The death of Aretha Franklin at 76 is a great loss not for black people alone, but for all of us, white and black, who were mesmerized by her voice.
That powerful, melodic, extraordinary voice pierced our sensibilities during the 1960s and ’70s, and in ways that were unimaginable for white kids growing up in all white suburbs in the relatively segregated America of that time and day.
Ms. Franklin’s song, “Respect,” stands as one of the all-time great musical coming-together songs for the ages.
It was a song sung by all of us, black or white, and often shouted out with vigor when we were young, because it was a song about the energy of a great a generation coming up — a giving-birth song if you will, reminiscent of the few great things that rocked our world when we were much younger than we are today.
To have been a white teenager in an all-white community, in an all-white America at the time that song came out, was to have become transformed by something one had never heard — and which we will likely never hear again.
The raw power, passion, and innocence in her voice, her class and style, always evident from the time she was just a youngster until she stood at the top of her industry, was what made Franklin an icon for my generation — and for every generation struggling to be heard.
She wasn’t just a black musical icon. She sang for all of us. She hit the high notes for all of us trying to figure out who we were and where we were heading.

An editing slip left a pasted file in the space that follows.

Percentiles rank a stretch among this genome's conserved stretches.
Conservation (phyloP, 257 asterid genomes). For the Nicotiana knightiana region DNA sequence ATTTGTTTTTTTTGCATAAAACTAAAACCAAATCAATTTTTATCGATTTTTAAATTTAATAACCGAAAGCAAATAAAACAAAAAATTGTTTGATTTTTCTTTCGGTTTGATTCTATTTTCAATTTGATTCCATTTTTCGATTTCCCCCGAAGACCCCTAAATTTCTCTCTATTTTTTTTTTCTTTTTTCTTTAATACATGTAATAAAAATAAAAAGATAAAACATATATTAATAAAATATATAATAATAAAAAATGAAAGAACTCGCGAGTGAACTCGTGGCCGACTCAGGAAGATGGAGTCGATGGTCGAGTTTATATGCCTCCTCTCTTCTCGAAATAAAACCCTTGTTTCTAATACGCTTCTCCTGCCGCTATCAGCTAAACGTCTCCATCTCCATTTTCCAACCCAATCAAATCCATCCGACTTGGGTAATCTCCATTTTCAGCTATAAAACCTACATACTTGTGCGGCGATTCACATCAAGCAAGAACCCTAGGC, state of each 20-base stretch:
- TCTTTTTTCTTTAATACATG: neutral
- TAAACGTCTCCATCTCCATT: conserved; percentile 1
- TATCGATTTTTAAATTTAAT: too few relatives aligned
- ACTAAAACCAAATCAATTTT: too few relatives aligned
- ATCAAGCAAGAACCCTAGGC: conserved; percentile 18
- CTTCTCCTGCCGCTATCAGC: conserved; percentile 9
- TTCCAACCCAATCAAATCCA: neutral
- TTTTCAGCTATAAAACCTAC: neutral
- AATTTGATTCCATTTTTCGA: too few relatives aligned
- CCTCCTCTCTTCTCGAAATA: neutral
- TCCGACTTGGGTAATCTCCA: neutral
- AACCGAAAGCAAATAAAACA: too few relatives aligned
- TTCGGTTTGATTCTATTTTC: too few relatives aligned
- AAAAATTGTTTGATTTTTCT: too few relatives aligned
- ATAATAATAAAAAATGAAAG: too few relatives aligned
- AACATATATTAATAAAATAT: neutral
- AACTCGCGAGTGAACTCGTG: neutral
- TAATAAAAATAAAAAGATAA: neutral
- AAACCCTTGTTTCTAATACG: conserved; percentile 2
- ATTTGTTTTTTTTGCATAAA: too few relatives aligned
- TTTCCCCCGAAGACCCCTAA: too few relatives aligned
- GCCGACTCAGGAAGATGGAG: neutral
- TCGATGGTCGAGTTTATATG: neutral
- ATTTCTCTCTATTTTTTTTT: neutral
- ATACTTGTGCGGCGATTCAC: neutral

Her loss is not black or white.
Her loss is every man’s loss, every woman’s loss, every Baby Boomers’ loss.
Her death at 76 is one of the bricks falling out of the wall erected during our lives.
Her brilliance wasn’t black or white.
It was just unadorned, gorgeous, riveting, pure brilliance.
Musical power unleashed.
Her music transcended our racist tendencies and color.
She had a voice quite unlike any other we had heard when she came into the marketplace of a radically changing America.
White and black America took notice.
There was nothing to compare her to.
Her loss is a giant stab in the heart for those of us whose lives are changed just a bit by rare entertainers who bridge the gap between color, class, and shared history.
She stood out.
She was a giant.
Her death is a bit like experiencing our own.
We have lost a great human being with the death of Aretha Franklin.
She brought together millions of people, black and white, in ways that can hardly be imagined.
And her song, “Respect,” well, that’s a song for the ages.